The new object didn’t show the characteristics of comets either. As Professor Avi Loeb stated in the March issue of Scientific American, “[It] does not look like at least 99.999 percent of the solar system’s comets,” suggesting our chances of having detected it in the first place with present-day telescopes were no better than a million to one. Indeed, the sighting was fortuitous, because the primary purpose of Pan-STAARS1, funded mostly by NASA, is to detect near-Earth objects that might pose a threat to Earth—not to detect interstellar visitors.

The classification of the object as “interstellar” was revolutionary. According to Nature, none of the 750,000 known asteroids and comets was thought to have originated outside the solar system. Before the appearance of ‘Oumuamua, our nearest known neighbors outside the solar system were the binary star system Alpha Centauri, and its neighbor, the relatively nearby Proxima Centauri—both about 4.22 light years away. No visual image has been captured showing detail other than a fast moving speck of light against the coal black of deep space. Artists’ conceptions of ‘Oumuamua are the best we have.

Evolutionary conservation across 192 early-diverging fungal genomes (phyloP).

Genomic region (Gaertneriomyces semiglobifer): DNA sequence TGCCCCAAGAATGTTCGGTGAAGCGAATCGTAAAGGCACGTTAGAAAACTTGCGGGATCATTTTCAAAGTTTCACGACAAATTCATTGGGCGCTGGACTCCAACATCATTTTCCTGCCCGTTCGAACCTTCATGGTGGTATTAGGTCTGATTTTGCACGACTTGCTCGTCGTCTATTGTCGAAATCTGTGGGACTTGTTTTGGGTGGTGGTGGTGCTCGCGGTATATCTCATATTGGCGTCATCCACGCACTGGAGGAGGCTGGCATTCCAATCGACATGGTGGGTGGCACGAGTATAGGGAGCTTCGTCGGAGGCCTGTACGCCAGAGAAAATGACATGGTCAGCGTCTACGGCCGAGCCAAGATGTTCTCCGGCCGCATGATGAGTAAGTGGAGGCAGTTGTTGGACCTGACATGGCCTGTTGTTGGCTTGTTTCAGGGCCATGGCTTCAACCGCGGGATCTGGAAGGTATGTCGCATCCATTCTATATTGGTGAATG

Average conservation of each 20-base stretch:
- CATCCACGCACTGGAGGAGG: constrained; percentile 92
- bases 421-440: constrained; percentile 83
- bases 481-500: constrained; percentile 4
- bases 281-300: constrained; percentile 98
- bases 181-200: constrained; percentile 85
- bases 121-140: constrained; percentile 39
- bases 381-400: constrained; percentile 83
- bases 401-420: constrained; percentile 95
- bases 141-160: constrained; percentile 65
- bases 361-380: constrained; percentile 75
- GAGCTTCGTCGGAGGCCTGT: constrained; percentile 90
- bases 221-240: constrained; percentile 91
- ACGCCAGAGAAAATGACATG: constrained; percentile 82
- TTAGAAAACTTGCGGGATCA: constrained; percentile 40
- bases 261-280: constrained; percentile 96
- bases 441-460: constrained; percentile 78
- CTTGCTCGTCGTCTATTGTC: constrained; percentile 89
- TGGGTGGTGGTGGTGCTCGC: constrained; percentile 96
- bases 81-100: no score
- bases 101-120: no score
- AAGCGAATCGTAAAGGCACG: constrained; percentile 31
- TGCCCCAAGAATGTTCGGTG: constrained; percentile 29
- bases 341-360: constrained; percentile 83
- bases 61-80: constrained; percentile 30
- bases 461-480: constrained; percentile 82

Collectively, astronomers have been able to estimate with some specificity ‘Oumuamua’s physical characteristics; it is not a total mystery. In Physics World, Andrew Glester summarizes astronomers’ observations, concluding ‘Oumuamua has a “highly irregular shape, unlike anything from our solar system,” and it is elongated, possibly cigar shaped. ‘Oumuamua tumbles or rotates every 7.3 hours, Glester continued, but exhibits a “speed and trajectory that suggests that it has been inside our solar system since around 1837.” It was either too far from us to reflect visible light or moving too fast while in the inner solar system for a photograph to be captured.